A letter to the International Herald Tribune (published on the New York Times website) has caught my attention. The author writes:
History shows that one corrupt regime is usually followed by another. This is so because corrupt countries are often given no chance to build up bureaucracies that can contain corruption. Hence, revolutions tend to be power struggles in which competing elites seek advantage, even though their motives might have been pure at the start.
A country like Tunisia would greatly benefit if there were an international tool that could fight corruption from outside a country. The world needs an international tribunal, like the International Criminal Court, that could make significant corruption an international crime, subject to prosecution.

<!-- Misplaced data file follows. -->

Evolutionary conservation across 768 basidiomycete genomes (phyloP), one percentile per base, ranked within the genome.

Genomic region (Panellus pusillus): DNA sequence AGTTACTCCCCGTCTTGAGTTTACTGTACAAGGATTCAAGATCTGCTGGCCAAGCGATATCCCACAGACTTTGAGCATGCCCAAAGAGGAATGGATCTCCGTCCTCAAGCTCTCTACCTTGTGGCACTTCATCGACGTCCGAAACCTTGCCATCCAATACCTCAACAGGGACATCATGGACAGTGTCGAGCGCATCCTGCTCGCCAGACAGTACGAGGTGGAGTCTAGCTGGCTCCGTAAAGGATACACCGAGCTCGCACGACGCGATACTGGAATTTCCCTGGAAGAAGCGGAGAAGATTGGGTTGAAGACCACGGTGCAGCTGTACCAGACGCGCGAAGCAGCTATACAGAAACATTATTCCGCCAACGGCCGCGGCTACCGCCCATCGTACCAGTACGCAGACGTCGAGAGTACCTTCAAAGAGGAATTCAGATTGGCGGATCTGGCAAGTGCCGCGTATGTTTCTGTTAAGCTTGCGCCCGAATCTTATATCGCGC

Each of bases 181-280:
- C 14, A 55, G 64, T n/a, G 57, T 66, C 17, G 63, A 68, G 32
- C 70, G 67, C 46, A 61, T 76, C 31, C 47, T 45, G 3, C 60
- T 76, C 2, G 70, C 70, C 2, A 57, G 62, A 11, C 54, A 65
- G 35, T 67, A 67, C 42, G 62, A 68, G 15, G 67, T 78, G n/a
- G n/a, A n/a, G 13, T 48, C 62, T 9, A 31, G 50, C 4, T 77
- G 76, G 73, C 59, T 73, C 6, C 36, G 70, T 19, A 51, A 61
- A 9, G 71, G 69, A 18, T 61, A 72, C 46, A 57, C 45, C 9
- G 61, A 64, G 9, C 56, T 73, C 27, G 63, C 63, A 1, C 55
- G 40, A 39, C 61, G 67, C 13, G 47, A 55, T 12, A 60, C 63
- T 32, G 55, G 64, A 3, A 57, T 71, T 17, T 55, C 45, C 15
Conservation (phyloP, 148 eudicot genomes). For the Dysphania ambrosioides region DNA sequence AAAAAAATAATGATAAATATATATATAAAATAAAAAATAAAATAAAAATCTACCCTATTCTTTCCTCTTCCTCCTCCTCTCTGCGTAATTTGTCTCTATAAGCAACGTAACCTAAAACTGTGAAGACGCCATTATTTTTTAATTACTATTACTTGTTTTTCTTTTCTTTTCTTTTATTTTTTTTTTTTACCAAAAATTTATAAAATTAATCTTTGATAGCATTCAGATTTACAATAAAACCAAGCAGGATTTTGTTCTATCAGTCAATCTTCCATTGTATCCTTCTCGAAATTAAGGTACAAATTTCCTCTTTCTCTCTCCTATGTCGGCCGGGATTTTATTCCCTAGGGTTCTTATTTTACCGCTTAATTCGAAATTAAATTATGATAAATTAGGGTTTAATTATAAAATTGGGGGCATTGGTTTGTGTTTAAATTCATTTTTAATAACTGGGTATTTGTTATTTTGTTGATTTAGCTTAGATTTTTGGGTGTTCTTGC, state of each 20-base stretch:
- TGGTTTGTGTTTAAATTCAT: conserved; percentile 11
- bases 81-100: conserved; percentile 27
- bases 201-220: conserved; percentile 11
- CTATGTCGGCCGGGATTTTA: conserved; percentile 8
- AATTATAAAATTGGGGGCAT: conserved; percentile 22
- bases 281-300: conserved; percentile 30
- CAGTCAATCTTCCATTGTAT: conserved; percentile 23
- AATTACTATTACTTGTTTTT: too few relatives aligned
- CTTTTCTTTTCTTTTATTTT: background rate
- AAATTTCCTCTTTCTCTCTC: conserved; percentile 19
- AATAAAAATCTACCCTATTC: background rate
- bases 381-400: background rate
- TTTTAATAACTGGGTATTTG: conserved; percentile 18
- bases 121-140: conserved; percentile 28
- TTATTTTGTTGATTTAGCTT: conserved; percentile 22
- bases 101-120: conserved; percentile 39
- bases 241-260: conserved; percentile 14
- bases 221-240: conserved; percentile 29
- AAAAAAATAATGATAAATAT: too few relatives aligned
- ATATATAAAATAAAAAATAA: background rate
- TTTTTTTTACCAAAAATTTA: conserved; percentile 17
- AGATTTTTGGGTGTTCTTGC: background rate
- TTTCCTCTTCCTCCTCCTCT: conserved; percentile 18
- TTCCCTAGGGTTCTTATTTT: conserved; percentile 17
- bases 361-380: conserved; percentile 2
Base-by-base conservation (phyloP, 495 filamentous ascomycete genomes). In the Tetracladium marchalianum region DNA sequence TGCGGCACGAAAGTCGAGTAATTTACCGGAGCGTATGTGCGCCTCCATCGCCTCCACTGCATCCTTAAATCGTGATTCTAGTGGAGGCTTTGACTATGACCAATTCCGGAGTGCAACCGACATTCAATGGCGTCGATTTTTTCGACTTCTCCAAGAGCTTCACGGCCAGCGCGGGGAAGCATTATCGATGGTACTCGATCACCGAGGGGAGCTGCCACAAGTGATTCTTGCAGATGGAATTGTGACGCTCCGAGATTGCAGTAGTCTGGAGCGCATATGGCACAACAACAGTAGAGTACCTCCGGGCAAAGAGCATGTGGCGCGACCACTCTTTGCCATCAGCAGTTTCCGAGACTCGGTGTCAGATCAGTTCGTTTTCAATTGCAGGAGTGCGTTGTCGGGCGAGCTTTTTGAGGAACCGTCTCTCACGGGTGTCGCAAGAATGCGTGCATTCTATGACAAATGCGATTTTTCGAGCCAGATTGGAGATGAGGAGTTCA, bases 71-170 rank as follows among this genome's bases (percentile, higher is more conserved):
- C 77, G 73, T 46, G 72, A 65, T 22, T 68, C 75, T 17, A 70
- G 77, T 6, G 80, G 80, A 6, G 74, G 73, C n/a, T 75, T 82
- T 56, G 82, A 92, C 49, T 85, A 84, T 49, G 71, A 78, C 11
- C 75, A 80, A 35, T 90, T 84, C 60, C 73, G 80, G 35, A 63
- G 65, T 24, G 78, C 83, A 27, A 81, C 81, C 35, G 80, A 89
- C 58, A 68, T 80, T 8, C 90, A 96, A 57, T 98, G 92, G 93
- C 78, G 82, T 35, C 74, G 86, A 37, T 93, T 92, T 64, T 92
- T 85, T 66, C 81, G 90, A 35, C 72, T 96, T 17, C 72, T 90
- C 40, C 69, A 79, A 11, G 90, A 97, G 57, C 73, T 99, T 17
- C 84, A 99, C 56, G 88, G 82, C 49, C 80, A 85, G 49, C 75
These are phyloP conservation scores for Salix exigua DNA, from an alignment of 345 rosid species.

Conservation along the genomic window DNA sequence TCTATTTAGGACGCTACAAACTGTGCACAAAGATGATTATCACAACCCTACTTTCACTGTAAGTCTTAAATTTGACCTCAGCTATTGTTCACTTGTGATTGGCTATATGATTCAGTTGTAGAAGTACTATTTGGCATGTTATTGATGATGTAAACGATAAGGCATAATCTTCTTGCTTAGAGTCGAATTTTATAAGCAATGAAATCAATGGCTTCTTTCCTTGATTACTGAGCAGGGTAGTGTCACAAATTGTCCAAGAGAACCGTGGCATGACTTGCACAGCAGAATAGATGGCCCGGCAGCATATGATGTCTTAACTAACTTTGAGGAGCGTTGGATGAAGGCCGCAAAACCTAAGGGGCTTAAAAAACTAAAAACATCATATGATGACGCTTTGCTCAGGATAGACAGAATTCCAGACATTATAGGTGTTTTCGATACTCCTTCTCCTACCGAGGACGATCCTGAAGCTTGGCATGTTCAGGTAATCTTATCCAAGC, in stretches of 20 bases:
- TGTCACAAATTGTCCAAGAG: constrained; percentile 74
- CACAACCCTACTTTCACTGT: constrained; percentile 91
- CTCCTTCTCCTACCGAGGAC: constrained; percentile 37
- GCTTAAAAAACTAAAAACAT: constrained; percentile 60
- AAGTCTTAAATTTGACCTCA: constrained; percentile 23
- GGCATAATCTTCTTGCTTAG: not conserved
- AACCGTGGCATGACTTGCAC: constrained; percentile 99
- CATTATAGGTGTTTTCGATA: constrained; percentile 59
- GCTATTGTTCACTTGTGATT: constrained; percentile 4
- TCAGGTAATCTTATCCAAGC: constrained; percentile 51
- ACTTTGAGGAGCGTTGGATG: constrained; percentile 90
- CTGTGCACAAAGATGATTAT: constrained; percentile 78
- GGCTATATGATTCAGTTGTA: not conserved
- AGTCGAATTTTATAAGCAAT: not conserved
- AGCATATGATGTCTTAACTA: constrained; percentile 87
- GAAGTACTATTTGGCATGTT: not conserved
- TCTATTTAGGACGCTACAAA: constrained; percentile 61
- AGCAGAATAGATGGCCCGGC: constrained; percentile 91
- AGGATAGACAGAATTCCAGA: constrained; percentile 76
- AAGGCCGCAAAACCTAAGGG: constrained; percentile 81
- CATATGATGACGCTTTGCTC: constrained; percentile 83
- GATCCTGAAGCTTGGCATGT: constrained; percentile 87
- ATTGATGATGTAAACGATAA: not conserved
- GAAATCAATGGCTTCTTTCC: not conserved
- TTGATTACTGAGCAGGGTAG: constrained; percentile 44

After considering amendments to add to the Rome Statute the Crime of Terrorism and the Crime of Drug Trafficking, shall we imagine a “Crime of Corruption”?
The idea is amusing, but even for a partisan of international justice such as myself, I have to admit that I am more than skeptical and reluctant. As much as corruption can indeed gangrene a country and cause immeasurable harm to the population, I have a hard time imagining an international tribunal dealing with this, unless corruption has reached such heights that it amounts to crimes against humanity.
The struggle against corruption is best left to inter-state cooperation through organizations such as Interpol.